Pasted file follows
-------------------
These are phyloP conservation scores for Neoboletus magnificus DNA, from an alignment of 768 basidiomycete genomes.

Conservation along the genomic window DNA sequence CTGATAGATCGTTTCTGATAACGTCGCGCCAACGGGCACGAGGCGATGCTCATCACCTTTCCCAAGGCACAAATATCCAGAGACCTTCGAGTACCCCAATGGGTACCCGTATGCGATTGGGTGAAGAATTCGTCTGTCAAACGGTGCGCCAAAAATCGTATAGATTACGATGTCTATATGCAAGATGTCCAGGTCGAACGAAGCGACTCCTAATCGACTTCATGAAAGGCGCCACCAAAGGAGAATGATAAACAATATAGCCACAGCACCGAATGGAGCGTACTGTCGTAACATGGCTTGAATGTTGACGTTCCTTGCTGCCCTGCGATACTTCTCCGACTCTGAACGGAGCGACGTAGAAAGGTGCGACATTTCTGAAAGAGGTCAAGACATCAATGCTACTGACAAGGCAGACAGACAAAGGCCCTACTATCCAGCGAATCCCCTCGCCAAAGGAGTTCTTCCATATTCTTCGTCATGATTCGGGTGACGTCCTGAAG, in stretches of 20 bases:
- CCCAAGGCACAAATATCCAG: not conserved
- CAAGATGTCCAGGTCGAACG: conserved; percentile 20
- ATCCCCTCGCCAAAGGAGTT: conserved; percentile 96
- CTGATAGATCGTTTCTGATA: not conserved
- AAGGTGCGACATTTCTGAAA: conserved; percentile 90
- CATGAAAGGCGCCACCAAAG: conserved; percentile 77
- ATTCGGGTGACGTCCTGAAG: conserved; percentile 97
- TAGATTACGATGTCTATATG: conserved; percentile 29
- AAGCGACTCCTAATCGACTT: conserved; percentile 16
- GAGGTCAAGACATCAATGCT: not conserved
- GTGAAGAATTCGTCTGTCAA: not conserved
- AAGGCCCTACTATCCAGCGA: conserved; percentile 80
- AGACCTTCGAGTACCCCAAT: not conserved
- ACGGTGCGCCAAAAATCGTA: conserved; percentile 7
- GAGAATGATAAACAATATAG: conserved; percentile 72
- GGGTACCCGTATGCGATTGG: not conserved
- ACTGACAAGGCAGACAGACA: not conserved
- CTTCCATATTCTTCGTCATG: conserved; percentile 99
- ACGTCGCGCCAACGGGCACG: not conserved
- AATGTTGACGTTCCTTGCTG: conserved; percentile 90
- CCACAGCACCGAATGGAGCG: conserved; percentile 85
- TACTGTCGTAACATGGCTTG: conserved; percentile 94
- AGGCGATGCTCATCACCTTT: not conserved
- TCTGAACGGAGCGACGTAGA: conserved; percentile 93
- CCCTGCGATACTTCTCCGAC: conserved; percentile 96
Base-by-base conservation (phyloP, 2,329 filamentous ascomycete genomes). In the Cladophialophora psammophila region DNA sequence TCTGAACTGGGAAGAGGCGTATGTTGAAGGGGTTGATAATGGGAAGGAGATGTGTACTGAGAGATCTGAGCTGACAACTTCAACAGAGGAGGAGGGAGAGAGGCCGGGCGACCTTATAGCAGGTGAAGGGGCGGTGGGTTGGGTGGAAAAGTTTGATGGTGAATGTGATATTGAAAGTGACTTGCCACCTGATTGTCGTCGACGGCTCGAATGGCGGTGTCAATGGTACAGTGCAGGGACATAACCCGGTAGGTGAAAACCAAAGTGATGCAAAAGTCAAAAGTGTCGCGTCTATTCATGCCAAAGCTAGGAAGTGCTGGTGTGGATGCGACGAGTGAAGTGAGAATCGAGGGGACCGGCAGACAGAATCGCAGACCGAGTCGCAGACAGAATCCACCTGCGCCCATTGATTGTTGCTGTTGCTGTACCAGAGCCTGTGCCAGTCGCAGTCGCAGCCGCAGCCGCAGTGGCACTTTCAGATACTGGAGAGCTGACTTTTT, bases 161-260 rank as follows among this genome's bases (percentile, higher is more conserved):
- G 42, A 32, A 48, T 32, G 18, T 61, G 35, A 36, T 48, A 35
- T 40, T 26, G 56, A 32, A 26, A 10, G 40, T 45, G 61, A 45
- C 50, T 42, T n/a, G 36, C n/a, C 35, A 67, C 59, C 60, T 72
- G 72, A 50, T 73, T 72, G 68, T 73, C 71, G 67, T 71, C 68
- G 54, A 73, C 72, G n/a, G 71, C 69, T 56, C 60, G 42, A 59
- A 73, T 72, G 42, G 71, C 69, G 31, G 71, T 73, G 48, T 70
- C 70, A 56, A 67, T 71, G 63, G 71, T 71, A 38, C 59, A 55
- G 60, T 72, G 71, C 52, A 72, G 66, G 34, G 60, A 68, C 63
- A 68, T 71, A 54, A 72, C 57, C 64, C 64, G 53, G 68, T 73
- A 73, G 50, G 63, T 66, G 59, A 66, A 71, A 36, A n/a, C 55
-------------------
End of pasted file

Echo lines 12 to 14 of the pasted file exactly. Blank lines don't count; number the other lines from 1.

- GAGGTCAAGACATCAATGCT: not conserved
- GTGAAGAATTCGTCTGTCAA: not conserved
- AAGGCCCTACTATCCAGCGA: conserved; percentile 80